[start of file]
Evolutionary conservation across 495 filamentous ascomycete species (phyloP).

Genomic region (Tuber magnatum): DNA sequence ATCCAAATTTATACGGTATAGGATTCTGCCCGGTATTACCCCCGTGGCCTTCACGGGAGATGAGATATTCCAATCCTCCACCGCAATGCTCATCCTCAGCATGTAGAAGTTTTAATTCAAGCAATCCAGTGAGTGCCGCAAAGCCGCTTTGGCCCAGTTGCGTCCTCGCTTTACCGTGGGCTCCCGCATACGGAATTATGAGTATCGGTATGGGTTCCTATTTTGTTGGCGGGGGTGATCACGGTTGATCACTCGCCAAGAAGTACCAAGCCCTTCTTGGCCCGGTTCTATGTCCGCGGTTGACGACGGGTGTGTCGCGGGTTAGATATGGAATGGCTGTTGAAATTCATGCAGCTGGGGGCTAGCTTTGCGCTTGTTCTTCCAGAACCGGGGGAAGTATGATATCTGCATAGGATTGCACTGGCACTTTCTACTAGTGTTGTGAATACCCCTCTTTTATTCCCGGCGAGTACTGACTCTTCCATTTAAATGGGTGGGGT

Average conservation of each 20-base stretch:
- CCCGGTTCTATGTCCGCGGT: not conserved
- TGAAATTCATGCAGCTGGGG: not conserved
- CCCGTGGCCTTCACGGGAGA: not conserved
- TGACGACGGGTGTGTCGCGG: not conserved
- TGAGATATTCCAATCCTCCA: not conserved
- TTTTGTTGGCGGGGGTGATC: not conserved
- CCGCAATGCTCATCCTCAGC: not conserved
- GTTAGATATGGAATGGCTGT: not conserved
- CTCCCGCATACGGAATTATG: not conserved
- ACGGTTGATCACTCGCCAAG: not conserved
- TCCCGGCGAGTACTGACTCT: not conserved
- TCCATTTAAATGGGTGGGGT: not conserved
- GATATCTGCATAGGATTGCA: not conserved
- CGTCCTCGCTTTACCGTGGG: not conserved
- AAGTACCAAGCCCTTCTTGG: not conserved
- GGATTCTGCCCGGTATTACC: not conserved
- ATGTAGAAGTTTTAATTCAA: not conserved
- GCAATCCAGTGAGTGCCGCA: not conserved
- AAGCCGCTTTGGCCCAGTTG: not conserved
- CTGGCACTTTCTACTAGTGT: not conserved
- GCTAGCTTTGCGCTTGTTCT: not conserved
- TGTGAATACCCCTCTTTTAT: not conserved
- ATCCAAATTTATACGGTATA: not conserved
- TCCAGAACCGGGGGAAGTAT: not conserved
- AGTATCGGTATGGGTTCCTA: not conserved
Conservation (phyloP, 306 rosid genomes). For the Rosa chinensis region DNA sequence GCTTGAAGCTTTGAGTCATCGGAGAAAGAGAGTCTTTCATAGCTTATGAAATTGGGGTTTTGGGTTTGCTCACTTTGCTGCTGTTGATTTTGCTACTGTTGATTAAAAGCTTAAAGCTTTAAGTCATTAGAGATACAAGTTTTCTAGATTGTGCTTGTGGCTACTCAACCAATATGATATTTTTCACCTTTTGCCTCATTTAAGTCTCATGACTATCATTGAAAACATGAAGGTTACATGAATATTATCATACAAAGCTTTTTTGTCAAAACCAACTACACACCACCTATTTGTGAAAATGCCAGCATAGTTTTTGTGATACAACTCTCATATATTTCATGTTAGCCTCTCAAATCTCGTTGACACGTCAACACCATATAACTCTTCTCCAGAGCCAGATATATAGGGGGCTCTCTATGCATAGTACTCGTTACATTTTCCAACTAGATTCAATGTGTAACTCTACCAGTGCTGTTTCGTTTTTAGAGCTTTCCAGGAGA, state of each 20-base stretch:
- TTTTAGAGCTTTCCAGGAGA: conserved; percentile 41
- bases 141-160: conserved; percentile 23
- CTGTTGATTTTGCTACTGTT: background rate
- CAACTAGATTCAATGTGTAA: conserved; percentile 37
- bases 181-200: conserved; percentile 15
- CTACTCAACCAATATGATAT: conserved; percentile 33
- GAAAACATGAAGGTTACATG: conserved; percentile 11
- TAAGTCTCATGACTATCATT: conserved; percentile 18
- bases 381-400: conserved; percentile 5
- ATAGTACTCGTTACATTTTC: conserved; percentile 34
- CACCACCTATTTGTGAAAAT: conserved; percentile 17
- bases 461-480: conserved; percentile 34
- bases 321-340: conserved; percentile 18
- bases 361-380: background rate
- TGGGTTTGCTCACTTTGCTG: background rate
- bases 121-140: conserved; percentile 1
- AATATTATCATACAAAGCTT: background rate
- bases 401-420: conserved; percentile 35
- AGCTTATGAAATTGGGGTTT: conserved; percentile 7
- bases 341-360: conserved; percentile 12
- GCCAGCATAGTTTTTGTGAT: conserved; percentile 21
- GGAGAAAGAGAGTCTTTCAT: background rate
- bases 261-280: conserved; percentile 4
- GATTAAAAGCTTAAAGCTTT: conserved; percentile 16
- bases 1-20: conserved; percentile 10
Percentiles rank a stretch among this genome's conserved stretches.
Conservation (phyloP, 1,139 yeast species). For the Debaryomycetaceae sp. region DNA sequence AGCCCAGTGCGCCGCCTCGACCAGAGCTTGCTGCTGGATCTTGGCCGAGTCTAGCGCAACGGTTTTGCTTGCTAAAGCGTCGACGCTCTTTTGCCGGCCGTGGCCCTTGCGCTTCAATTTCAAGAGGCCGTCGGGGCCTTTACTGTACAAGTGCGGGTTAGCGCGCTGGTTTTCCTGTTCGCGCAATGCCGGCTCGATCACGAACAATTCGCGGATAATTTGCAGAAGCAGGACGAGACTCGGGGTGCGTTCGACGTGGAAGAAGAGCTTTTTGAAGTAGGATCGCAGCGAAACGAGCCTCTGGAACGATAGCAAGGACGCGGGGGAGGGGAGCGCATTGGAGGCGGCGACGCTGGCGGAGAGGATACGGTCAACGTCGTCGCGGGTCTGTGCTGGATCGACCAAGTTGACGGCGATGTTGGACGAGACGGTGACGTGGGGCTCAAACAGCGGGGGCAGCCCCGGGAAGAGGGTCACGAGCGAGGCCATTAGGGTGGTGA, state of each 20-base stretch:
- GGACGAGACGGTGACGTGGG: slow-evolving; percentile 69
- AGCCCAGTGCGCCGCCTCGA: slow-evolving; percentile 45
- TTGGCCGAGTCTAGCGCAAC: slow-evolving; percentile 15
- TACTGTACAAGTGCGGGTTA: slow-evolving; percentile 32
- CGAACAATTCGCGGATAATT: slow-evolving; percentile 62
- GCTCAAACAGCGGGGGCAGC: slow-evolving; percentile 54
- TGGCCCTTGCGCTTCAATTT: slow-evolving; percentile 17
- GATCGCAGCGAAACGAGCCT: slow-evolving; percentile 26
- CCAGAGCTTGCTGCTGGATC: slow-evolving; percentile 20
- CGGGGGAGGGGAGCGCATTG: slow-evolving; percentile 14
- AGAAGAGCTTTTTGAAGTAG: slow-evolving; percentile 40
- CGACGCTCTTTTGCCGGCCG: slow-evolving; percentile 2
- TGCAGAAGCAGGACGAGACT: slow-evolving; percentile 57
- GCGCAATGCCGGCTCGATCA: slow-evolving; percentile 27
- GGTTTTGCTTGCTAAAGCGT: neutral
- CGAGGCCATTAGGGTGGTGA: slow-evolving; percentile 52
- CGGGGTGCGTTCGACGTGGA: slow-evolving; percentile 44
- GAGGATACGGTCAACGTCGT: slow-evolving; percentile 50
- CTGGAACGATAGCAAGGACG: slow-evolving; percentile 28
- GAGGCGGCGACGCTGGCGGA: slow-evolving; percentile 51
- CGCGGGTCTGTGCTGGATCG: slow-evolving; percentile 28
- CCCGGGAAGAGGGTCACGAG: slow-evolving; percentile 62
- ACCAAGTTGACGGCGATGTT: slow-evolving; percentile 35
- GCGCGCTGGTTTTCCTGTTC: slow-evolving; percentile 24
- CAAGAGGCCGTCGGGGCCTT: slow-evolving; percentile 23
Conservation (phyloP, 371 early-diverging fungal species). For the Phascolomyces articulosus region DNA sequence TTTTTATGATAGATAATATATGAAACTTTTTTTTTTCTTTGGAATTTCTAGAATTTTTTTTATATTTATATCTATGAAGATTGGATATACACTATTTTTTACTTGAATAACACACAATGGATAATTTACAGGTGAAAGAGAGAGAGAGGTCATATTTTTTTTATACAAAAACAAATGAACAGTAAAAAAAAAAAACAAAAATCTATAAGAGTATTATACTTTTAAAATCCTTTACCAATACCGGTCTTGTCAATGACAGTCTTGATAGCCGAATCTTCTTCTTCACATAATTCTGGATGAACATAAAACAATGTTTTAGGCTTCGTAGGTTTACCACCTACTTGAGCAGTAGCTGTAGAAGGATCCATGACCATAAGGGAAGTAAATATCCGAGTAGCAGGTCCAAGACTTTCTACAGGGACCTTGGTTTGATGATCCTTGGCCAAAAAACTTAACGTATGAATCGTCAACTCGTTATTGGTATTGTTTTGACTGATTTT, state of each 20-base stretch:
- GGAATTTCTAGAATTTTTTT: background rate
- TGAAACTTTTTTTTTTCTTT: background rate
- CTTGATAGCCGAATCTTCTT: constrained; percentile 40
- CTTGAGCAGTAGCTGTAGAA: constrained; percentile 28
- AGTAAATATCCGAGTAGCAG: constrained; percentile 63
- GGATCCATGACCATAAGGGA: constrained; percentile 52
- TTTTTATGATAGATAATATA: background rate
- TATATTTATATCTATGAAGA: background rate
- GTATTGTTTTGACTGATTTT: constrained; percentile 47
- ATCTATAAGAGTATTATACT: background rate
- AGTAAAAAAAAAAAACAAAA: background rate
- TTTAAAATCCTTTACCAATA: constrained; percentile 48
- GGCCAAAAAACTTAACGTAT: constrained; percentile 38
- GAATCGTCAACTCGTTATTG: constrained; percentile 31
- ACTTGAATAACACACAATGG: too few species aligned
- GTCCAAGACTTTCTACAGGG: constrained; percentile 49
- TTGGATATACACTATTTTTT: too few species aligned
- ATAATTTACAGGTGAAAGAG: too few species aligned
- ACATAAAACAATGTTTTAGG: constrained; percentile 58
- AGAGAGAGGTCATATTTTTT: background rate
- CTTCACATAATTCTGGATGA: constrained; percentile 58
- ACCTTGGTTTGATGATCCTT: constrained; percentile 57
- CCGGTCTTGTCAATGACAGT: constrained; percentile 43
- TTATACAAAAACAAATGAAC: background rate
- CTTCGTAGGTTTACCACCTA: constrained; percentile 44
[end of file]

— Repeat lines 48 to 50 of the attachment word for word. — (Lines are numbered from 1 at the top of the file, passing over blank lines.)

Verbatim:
- AGCTTATGAAATTGGGGTTT: conserved; percentile 7
- bases 341-360: conserved; percentile 12
- GCCAGCATAGTTTTTGTGAT: conserved; percentile 21